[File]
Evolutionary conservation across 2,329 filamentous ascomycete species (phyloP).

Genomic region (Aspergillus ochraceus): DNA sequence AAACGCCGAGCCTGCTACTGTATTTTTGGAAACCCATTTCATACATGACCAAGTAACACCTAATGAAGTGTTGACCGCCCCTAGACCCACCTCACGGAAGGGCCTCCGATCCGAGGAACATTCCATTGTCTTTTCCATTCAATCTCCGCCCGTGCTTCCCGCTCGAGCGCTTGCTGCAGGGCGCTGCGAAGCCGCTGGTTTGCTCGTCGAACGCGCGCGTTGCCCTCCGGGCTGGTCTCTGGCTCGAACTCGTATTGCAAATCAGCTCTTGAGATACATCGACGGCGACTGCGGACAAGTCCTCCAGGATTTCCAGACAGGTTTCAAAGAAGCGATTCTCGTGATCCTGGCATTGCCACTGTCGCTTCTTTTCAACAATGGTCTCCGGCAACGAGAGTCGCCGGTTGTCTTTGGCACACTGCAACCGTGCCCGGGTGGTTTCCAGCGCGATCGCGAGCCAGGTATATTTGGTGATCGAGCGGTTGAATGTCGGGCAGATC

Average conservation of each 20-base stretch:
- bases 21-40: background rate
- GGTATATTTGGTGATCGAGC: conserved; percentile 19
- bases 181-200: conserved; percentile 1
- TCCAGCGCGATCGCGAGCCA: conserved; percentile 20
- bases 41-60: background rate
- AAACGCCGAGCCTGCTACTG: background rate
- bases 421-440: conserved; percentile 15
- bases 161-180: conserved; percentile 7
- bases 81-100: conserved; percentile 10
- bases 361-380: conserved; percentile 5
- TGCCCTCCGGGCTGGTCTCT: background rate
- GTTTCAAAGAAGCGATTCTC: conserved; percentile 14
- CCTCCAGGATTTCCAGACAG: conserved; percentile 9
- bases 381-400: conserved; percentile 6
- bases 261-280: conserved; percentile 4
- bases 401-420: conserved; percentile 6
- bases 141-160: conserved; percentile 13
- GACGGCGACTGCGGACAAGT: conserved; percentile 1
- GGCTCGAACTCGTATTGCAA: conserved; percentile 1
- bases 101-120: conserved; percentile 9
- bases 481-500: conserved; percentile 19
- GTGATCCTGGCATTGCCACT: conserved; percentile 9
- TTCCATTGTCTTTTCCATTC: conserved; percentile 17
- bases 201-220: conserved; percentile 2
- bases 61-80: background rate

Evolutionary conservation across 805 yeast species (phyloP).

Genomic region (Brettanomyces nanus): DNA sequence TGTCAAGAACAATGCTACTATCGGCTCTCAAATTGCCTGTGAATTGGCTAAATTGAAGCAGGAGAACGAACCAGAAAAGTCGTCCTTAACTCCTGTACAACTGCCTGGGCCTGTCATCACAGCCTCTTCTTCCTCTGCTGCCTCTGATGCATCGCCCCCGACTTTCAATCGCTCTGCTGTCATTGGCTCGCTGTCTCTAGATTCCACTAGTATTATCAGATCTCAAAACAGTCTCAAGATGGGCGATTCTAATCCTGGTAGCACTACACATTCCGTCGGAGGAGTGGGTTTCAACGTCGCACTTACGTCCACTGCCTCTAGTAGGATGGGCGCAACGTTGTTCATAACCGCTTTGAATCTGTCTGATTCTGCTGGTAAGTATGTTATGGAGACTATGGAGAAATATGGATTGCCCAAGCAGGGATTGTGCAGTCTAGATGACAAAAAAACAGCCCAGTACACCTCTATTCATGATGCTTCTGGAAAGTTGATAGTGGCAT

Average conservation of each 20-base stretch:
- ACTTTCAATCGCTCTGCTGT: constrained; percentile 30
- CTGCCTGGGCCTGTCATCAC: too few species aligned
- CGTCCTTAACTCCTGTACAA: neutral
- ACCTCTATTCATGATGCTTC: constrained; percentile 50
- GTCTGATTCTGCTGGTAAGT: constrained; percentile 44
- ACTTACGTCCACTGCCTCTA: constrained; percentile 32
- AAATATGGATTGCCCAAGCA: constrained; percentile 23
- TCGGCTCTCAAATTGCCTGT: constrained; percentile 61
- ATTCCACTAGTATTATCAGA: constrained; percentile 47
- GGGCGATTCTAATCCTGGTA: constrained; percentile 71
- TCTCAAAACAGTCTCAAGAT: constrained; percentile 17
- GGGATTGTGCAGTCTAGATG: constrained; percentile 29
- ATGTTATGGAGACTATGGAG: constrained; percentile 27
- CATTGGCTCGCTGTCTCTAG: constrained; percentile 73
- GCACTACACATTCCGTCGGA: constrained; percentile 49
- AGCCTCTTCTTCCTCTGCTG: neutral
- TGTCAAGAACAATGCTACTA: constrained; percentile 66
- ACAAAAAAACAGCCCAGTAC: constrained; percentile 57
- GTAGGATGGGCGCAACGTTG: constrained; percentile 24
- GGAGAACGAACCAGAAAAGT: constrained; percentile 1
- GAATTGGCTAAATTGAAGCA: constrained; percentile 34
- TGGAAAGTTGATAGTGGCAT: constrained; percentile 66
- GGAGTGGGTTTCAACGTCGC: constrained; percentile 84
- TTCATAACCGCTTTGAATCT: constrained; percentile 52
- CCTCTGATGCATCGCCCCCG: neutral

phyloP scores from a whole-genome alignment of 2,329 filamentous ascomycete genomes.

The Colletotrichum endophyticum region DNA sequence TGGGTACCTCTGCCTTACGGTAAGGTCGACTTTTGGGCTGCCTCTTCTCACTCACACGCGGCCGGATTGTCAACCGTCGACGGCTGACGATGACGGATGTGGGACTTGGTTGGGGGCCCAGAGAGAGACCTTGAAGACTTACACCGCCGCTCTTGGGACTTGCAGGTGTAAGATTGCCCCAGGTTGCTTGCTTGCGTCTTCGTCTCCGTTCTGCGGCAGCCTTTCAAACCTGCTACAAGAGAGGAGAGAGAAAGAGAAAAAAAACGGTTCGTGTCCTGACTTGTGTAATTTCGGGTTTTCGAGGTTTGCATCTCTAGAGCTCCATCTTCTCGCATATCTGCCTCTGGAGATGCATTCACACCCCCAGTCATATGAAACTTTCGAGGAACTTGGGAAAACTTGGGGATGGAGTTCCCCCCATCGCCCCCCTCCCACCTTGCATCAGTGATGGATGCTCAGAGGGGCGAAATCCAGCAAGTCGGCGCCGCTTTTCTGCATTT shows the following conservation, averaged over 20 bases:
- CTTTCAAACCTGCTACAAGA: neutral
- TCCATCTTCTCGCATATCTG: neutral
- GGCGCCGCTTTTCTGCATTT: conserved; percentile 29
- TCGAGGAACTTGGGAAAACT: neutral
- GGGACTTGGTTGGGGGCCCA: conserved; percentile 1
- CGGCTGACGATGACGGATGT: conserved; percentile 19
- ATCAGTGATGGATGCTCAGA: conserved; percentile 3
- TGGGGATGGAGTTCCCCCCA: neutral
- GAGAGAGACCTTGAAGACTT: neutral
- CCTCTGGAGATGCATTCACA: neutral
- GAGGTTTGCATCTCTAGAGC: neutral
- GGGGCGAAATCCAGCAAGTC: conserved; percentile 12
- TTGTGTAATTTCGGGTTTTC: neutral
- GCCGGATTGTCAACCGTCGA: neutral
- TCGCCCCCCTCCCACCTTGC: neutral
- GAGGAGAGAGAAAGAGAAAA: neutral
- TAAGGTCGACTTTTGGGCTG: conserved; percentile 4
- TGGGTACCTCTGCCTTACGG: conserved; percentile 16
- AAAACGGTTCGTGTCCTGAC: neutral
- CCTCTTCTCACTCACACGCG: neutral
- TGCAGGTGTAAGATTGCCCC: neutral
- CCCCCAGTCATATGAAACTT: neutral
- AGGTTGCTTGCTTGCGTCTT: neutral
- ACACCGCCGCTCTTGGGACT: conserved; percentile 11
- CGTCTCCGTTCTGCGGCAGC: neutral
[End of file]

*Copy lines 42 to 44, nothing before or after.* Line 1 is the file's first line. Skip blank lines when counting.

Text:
- TCTCAAAACAGTCTCAAGAT: constrained; percentile 17
- GGGATTGTGCAGTCTAGATG: constrained; percentile 29
- ATGTTATGGAGACTATGGAG: constrained; percentile 27